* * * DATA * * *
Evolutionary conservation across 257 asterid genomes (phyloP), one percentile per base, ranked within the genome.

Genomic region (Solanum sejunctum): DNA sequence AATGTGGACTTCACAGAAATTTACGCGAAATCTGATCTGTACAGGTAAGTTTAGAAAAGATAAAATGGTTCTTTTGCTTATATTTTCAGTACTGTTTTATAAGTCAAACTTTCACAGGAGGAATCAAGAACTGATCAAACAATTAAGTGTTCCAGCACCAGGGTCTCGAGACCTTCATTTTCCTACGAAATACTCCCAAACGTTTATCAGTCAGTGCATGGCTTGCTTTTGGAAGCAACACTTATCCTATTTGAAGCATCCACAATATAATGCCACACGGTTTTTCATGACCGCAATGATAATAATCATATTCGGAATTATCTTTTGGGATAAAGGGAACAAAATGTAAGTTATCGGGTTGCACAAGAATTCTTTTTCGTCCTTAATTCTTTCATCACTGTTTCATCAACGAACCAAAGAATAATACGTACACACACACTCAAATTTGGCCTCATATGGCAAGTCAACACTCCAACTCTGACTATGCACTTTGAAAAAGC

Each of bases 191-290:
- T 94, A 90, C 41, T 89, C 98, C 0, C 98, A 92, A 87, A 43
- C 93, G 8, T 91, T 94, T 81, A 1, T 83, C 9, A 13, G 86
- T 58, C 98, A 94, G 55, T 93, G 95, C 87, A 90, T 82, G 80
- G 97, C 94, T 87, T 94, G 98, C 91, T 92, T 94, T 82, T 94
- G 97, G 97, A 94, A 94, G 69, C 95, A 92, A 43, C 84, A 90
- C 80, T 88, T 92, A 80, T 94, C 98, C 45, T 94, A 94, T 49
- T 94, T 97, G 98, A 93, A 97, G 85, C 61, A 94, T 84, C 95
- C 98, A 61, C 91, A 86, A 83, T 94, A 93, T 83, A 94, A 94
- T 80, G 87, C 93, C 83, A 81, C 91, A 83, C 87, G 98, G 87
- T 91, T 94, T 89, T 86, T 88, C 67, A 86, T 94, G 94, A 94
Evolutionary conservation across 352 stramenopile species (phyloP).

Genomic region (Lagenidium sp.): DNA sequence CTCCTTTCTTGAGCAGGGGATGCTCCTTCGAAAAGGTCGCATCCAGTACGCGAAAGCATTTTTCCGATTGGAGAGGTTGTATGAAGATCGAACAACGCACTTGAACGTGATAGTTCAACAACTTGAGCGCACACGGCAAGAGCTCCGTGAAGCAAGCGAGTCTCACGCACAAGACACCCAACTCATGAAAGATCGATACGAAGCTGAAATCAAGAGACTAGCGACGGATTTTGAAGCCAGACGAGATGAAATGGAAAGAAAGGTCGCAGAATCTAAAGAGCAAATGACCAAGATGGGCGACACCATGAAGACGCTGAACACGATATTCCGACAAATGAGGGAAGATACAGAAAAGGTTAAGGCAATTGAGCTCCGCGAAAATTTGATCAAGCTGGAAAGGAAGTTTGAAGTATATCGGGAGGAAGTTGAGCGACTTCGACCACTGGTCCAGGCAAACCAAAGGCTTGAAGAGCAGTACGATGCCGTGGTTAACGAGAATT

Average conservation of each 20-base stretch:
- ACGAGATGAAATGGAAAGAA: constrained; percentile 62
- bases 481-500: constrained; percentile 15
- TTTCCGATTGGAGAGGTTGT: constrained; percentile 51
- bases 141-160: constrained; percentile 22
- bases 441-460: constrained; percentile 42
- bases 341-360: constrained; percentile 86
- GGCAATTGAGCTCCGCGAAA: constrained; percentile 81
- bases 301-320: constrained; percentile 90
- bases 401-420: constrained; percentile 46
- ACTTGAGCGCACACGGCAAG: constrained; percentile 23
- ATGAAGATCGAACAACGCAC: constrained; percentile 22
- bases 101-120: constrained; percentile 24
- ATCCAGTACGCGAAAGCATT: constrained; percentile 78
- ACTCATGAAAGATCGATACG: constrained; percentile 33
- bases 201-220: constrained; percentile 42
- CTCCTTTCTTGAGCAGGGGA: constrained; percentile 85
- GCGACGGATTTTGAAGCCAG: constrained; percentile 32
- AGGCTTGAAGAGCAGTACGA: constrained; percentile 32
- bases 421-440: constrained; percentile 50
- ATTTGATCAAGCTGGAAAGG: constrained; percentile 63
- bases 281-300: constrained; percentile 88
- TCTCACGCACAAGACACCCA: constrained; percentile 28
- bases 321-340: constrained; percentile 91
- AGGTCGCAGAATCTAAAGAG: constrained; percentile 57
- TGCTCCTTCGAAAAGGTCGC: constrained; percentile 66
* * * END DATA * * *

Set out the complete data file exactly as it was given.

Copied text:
Evolutionary conservation across 257 asterid genomes (phyloP), one percentile per base, ranked within the genome.

Genomic region (Solanum sejunctum): DNA sequence AATGTGGACTTCACAGAAATTTACGCGAAATCTGATCTGTACAGGTAAGTTTAGAAAAGATAAAATGGTTCTTTTGCTTATATTTTCAGTACTGTTTTATAAGTCAAACTTTCACAGGAGGAATCAAGAACTGATCAAACAATTAAGTGTTCCAGCACCAGGGTCTCGAGACCTTCATTTTCCTACGAAATACTCCCAAACGTTTATCAGTCAGTGCATGGCTTGCTTTTGGAAGCAACACTTATCCTATTTGAAGCATCCACAATATAATGCCACACGGTTTTTCATGACCGCAATGATAATAATCATATTCGGAATTATCTTTTGGGATAAAGGGAACAAAATGTAAGTTATCGGGTTGCACAAGAATTCTTTTTCGTCCTTAATTCTTTCATCACTGTTTCATCAACGAACCAAAGAATAATACGTACACACACACTCAAATTTGGCCTCATATGGCAAGTCAACACTCCAACTCTGACTATGCACTTTGAAAAAGC

Each of bases 191-290:
- T 94, A 90, C 41, T 89, C 98, C 0, C 98, A 92, A 87, A 43
- C 93, G 8, T 91, T 94, T 81, A 1, T 83, C 9, A 13, G 86
- T 58, C 98, A 94, G 55, T 93, G 95, C 87, A 90, T 82, G 80
- G 97, C 94, T 87, T 94, G 98, C 91, T 92, T 94, T 82, T 94
- G 97, G 97, A 94, A 94, G 69, C 95, A 92, A 43, C 84, A 90
- C 80, T 88, T 92, A 80, T 94, C 98, C 45, T 94, A 94, T 49
- T 94, T 97, G 98, A 93, A 97, G 85, C 61, A 94, T 84, C 95
- C 98, A 61, C 91, A 86, A 83, T 94, A 93, T 83, A 94, A 94
- T 80, G 87, C 93, C 83, A 81, C 91, A 83, C 87, G 98, G 87
- T 91, T 94, T 89, T 86, T 88, C 67, A 86, T 94, G 94, A 94
Evolutionary conservation across 352 stramenopile species (phyloP).

Genomic region (Lagenidium sp.): DNA sequence CTCCTTTCTTGAGCAGGGGATGCTCCTTCGAAAAGGTCGCATCCAGTACGCGAAAGCATTTTTCCGATTGGAGAGGTTGTATGAAGATCGAACAACGCACTTGAACGTGATAGTTCAACAACTTGAGCGCACACGGCAAGAGCTCCGTGAAGCAAGCGAGTCTCACGCACAAGACACCCAACTCATGAAAGATCGATACGAAGCTGAAATCAAGAGACTAGCGACGGATTTTGAAGCCAGACGAGATGAAATGGAAAGAAAGGTCGCAGAATCTAAAGAGCAAATGACCAAGATGGGCGACACCATGAAGACGCTGAACACGATATTCCGACAAATGAGGGAAGATACAGAAAAGGTTAAGGCAATTGAGCTCCGCGAAAATTTGATCAAGCTGGAAAGGAAGTTTGAAGTATATCGGGAGGAAGTTGAGCGACTTCGACCACTGGTCCAGGCAAACCAAAGGCTTGAAGAGCAGTACGATGCCGTGGTTAACGAGAATT

Average conservation of each 20-base stretch:
- ACGAGATGAAATGGAAAGAA: constrained; percentile 62
- bases 481-500: constrained; percentile 15
- TTTCCGATTGGAGAGGTTGT: constrained; percentile 51
- bases 141-160: constrained; percentile 22
- bases 441-460: constrained; percentile 42
- bases 341-360: constrained; percentile 86
- GGCAATTGAGCTCCGCGAAA: constrained; percentile 81
- bases 301-320: constrained; percentile 90
- bases 401-420: constrained; percentile 46
- ACTTGAGCGCACACGGCAAG: constrained; percentile 23
- ATGAAGATCGAACAACGCAC: constrained; percentile 22
- bases 101-120: constrained; percentile 24
- ATCCAGTACGCGAAAGCATT: constrained; percentile 78
- ACTCATGAAAGATCGATACG: constrained; percentile 33
- bases 201-220: constrained; percentile 42
- CTCCTTTCTTGAGCAGGGGA: constrained; percentile 85
- GCGACGGATTTTGAAGCCAG: constrained; percentile 32
- AGGCTTGAAGAGCAGTACGA: constrained; percentile 32
- bases 421-440: constrained; percentile 50
- ATTTGATCAAGCTGGAAAGG: constrained; percentile 63
- bases 281-300: constrained; percentile 88
- TCTCACGCACAAGACACCCA: constrained; percentile 28
- bases 321-340: constrained; percentile 91
- AGGTCGCAGAATCTAAAGAG: constrained; percentile 57
- TGCTCCTTCGAAAAGGTCGC: constrained; percentile 66